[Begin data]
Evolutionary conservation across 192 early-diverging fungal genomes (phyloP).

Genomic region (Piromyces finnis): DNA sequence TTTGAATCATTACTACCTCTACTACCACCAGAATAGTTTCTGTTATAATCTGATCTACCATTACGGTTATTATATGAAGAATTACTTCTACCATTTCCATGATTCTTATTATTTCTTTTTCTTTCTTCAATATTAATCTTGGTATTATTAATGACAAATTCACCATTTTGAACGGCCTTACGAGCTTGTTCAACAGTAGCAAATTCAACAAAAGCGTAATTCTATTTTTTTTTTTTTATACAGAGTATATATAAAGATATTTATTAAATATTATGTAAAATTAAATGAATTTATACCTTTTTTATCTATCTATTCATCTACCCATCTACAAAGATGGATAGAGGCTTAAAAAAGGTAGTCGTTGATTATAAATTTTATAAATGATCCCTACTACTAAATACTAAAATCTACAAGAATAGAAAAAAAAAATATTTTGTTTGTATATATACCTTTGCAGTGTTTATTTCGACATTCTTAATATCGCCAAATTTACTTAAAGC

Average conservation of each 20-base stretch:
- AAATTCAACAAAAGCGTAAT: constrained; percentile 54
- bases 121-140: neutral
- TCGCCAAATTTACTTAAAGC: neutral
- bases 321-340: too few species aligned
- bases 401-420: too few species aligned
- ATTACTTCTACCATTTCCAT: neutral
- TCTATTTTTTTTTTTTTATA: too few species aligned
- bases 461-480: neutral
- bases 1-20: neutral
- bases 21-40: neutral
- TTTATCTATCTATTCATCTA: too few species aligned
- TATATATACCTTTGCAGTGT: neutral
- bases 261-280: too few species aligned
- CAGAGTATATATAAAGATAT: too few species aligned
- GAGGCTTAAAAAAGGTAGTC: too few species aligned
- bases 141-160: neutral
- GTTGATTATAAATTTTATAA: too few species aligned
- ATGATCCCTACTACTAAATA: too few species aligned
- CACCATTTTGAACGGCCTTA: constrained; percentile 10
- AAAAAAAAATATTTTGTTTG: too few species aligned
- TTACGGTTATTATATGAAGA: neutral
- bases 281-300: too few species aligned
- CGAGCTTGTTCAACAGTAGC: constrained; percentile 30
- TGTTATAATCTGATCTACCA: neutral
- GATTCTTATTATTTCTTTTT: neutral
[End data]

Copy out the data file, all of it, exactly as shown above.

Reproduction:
Evolutionary conservation across 192 early-diverging fungal genomes (phyloP).

Genomic region (Piromyces finnis): DNA sequence TTTGAATCATTACTACCTCTACTACCACCAGAATAGTTTCTGTTATAATCTGATCTACCATTACGGTTATTATATGAAGAATTACTTCTACCATTTCCATGATTCTTATTATTTCTTTTTCTTTCTTCAATATTAATCTTGGTATTATTAATGACAAATTCACCATTTTGAACGGCCTTACGAGCTTGTTCAACAGTAGCAAATTCAACAAAAGCGTAATTCTATTTTTTTTTTTTTATACAGAGTATATATAAAGATATTTATTAAATATTATGTAAAATTAAATGAATTTATACCTTTTTTATCTATCTATTCATCTACCCATCTACAAAGATGGATAGAGGCTTAAAAAAGGTAGTCGTTGATTATAAATTTTATAAATGATCCCTACTACTAAATACTAAAATCTACAAGAATAGAAAAAAAAAATATTTTGTTTGTATATATACCTTTGCAGTGTTTATTTCGACATTCTTAATATCGCCAAATTTACTTAAAGC

Average conservation of each 20-base stretch:
- AAATTCAACAAAAGCGTAAT: constrained; percentile 54
- bases 121-140: neutral
- TCGCCAAATTTACTTAAAGC: neutral
- bases 321-340: too few species aligned
- bases 401-420: too few species aligned
- ATTACTTCTACCATTTCCAT: neutral
- TCTATTTTTTTTTTTTTATA: too few species aligned
- bases 461-480: neutral
- bases 1-20: neutral
- bases 21-40: neutral
- TTTATCTATCTATTCATCTA: too few species aligned
- TATATATACCTTTGCAGTGT: neutral
- bases 261-280: too few species aligned
- CAGAGTATATATAAAGATAT: too few species aligned
- GAGGCTTAAAAAAGGTAGTC: too few species aligned
- bases 141-160: neutral
- GTTGATTATAAATTTTATAA: too few species aligned
- ATGATCCCTACTACTAAATA: too few species aligned
- CACCATTTTGAACGGCCTTA: constrained; percentile 10
- AAAAAAAAATATTTTGTTTG: too few species aligned
- TTACGGTTATTATATGAAGA: neutral
- bases 281-300: too few species aligned
- CGAGCTTGTTCAACAGTAGC: constrained; percentile 30
- TGTTATAATCTGATCTACCA: neutral
- GATTCTTATTATTTCTTTTT: neutral